He arose and took the letters from her tiny hand. As he moved gradually towards the stove, he peered back anxiously to make certain that his mother hadn't changed her mind. Anna turned a tender, reassuring glance towards him.

"Go on, dearest. It will be all right," she assured him with a smile.

He opened the heavy, iron, door and placed the letters upon the fire. He stood and watched as they burned, the flames consuming the brittle, dried-out parchment almost instantly. It was done and the world would never know that they ever existed.

Tuesday, January 13, 2009

A case for the other woman

The love story between Mozart and Nancy Storace is the classic tale of the "other woman". The great Mozart historian, Alfred Einstien, (first cousin to Albert Einstein), stated that Nancy was the only woman for whom Constanze had any cause to be jealous.

Between Mozart and her there must have been a deep and sympathetic understanding. She was beautiful, attractive, an artist, and a finished singer, whose salary at the Italian opera in Vienna attained a figure at that time unheard of.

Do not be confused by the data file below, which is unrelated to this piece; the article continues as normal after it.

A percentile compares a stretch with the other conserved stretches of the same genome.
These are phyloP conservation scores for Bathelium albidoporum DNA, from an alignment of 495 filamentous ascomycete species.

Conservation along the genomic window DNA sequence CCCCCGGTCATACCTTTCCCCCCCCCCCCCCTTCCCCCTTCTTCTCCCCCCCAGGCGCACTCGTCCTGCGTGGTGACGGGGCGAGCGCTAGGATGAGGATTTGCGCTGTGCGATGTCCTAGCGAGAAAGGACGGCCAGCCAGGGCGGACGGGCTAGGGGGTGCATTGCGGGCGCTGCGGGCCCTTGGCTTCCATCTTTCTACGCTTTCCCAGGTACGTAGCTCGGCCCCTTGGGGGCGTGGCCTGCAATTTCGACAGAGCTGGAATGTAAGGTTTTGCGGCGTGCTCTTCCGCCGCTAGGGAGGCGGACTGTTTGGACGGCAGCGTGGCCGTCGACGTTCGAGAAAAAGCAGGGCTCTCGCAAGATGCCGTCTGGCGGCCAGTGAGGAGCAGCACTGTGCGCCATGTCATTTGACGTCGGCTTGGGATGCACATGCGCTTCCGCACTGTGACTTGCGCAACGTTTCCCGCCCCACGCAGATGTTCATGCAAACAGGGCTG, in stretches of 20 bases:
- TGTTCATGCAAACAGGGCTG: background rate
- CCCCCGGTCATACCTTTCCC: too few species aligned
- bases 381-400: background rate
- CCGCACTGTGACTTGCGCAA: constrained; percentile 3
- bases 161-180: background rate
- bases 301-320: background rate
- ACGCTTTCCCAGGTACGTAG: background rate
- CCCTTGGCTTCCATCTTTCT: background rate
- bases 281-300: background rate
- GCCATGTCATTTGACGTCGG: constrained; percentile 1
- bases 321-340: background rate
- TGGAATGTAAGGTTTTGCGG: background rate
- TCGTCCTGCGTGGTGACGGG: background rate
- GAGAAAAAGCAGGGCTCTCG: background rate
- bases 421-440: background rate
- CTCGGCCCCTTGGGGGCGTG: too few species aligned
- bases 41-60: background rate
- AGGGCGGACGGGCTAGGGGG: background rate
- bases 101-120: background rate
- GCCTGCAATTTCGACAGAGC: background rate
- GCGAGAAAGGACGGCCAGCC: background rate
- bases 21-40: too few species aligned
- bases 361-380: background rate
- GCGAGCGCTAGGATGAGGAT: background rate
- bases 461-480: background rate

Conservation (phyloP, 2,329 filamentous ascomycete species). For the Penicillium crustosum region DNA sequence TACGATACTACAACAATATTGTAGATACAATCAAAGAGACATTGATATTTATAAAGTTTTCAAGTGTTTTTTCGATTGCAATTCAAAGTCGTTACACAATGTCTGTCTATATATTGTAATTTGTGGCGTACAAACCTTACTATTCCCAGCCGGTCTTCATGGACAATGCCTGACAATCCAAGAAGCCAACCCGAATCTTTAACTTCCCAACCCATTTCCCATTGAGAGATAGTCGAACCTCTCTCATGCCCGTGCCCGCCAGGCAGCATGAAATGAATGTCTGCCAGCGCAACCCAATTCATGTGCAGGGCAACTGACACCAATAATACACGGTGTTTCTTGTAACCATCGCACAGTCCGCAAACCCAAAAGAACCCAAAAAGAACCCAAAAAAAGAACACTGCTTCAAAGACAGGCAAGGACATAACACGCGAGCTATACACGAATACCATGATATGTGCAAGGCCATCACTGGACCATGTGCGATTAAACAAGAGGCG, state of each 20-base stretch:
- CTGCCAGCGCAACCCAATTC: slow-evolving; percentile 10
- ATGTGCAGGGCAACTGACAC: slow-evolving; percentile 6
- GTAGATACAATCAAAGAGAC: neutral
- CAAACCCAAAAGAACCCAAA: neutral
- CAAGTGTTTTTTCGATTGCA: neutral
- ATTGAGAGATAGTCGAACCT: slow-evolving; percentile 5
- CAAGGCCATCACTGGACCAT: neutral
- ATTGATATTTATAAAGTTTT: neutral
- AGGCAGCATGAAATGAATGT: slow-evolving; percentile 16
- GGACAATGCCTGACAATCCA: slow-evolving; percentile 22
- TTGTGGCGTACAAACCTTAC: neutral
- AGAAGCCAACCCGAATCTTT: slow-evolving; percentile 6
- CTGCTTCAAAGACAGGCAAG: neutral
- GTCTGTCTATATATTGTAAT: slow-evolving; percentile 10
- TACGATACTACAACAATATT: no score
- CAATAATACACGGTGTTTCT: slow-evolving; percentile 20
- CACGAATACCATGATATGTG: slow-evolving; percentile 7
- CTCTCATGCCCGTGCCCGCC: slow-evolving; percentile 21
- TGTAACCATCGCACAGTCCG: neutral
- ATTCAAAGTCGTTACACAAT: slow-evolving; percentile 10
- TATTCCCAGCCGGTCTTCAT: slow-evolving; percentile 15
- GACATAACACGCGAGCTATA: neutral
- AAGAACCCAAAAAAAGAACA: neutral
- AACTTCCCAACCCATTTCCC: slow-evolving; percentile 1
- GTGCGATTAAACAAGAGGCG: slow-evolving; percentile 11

He continues by stating that after Anna's return to London in 1787, she and Mozart continued their relationship through correspondence by letter:

But he remained in correspondence with Anna Selina. What happened to these letters is a mystery. Anna Selina certainly treasured them, but perhaps before her death, which occurred in Dulwich in 1817, she destroyed them as not intended for the eyes of an outsider.

The challenge I have facing me as a novelist is the fact that since the advent of the film, Amadeus,there has been a crop of Mozart "fans" who are entirely sympathetic and devoted to Mozart's wife, Constanze. They've made Mozart into a deity and Constanze into the Virgin Mary, creating a distorted and false picture of their relationship and marriage, as well as of the people themselves. I must, therefore, create a case for Nancy and make an audience, who can be quite hostile towards her, sympathetic towards her. Not an easy task, especially when dealing with the sacred cow of Mozart. I must remain within the realms of historical accuracy, but give myself some creative license when it comes to filling in the blanks where cold, hard, historical fact leaves off.